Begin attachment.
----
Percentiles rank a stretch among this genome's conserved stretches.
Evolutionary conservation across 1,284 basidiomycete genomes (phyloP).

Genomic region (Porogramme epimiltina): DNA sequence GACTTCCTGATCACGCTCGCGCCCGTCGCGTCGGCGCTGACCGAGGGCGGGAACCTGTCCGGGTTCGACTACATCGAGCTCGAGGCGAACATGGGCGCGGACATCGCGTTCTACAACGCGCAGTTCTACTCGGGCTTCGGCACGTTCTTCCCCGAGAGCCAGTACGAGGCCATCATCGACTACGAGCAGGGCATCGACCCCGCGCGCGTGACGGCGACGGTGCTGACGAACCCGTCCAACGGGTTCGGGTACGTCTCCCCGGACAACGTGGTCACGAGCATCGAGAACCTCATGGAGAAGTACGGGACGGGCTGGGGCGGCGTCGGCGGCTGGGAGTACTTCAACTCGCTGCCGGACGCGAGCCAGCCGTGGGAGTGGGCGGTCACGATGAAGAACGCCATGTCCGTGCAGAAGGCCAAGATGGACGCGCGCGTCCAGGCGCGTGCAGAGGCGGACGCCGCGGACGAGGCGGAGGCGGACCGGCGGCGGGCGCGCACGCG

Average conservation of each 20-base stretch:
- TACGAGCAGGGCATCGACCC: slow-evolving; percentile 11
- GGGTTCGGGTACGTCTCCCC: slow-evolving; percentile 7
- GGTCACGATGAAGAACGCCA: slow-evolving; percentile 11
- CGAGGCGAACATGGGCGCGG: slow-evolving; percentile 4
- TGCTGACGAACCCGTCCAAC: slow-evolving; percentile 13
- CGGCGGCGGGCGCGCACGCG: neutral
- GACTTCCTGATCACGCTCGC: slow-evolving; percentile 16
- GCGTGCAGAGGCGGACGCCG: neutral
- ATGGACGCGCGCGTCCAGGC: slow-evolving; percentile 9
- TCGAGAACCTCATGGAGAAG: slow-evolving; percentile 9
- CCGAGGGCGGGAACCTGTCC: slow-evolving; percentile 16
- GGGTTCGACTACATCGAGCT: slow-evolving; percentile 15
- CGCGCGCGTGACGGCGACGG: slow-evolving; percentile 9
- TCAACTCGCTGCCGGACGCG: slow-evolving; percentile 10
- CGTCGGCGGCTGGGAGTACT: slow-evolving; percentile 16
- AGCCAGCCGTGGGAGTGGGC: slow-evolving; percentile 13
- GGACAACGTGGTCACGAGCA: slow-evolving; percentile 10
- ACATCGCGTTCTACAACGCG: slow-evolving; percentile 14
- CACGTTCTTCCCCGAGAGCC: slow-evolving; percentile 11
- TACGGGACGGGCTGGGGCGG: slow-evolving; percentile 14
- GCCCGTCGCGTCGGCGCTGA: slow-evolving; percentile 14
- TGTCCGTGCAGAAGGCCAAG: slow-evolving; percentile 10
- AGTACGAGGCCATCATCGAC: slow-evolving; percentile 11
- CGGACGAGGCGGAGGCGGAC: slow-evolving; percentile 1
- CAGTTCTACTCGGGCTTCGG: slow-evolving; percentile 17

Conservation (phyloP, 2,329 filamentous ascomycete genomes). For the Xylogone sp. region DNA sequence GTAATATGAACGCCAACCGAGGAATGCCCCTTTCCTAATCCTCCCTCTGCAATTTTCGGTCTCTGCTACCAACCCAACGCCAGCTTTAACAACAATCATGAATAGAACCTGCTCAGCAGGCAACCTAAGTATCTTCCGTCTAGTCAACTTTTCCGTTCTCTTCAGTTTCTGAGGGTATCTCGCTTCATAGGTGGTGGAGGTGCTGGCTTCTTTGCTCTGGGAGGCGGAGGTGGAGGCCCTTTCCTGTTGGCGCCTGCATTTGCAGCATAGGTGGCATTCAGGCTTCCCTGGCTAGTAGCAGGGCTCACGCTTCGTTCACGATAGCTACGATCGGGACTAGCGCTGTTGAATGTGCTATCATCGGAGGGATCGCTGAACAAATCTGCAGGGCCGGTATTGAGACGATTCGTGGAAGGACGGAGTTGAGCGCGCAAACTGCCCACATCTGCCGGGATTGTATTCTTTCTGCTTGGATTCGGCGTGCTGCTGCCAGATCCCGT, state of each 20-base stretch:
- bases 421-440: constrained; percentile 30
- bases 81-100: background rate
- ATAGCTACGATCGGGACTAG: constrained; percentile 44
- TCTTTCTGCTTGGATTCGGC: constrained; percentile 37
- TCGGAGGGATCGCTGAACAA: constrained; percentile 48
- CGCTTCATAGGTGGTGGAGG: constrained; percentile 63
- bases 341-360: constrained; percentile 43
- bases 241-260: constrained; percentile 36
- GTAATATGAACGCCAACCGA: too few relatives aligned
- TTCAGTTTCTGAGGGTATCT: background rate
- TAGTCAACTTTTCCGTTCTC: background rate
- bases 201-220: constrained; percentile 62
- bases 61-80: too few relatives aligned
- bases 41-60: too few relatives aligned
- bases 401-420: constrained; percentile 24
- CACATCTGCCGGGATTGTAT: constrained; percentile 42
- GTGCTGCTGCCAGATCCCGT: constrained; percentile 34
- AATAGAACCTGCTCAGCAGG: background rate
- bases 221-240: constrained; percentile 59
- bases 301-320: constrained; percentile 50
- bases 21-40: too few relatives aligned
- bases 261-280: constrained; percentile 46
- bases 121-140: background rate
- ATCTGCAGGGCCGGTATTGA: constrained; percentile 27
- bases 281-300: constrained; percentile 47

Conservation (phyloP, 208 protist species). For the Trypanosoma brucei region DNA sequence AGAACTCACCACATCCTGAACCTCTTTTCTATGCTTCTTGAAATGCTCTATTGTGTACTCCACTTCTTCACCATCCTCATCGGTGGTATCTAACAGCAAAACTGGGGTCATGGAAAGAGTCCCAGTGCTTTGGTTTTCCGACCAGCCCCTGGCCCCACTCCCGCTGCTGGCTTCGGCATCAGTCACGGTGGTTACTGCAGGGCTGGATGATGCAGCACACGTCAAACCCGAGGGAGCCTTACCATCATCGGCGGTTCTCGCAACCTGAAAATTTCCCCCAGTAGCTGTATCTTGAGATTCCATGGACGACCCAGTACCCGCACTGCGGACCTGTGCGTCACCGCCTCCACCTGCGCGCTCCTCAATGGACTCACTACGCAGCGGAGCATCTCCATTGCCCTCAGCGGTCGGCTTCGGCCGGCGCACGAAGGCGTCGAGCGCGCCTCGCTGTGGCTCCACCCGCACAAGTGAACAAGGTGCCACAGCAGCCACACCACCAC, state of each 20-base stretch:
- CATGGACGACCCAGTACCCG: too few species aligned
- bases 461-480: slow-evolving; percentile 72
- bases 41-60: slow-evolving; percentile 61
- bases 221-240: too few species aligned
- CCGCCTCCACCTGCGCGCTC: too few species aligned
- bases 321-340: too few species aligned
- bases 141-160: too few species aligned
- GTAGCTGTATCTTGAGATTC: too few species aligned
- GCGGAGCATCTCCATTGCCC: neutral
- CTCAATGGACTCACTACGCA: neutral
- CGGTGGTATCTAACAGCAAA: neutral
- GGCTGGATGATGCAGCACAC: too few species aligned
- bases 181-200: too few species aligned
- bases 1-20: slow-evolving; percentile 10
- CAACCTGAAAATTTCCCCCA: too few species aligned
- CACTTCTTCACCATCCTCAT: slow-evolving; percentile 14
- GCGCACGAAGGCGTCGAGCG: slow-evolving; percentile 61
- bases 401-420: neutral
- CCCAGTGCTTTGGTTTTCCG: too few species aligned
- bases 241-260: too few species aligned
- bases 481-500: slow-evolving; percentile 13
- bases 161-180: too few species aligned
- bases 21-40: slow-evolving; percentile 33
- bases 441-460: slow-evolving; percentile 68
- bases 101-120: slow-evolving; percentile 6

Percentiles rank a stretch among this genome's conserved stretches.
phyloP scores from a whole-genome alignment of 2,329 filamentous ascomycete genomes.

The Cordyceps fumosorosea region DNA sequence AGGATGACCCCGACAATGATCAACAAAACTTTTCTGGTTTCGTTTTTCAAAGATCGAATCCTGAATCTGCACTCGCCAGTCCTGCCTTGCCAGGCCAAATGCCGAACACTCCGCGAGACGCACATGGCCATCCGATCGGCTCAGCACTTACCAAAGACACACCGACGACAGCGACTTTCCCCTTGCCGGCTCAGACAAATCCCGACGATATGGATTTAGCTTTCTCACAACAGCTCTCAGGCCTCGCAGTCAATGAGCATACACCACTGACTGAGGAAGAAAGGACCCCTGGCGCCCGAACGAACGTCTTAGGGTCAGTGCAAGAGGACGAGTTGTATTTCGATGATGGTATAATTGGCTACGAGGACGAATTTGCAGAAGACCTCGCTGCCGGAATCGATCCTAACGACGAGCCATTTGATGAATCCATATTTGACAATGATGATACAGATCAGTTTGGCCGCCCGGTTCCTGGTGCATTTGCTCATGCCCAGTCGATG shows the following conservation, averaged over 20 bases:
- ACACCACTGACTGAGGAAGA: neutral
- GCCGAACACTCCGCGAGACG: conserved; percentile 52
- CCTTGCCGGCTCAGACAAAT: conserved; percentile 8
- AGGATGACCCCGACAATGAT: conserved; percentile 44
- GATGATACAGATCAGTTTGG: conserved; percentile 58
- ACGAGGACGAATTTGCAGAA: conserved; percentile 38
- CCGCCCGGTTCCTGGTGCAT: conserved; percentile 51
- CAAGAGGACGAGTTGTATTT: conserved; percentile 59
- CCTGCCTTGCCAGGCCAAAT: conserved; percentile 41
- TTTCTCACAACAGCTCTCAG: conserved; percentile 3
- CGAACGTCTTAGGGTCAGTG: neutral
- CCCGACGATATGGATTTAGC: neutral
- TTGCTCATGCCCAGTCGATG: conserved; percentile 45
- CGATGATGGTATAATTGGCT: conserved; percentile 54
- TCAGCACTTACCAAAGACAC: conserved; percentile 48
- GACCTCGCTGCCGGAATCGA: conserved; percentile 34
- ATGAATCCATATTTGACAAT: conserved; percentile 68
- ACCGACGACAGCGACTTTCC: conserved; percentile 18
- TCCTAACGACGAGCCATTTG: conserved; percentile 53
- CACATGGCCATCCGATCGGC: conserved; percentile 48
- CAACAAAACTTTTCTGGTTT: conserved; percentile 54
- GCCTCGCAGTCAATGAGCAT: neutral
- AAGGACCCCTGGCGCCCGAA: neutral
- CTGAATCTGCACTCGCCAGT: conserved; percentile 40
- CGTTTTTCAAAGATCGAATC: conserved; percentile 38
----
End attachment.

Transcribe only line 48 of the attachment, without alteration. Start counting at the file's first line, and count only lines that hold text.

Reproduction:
- AATAGAACCTGCTCAGCAGG: background rate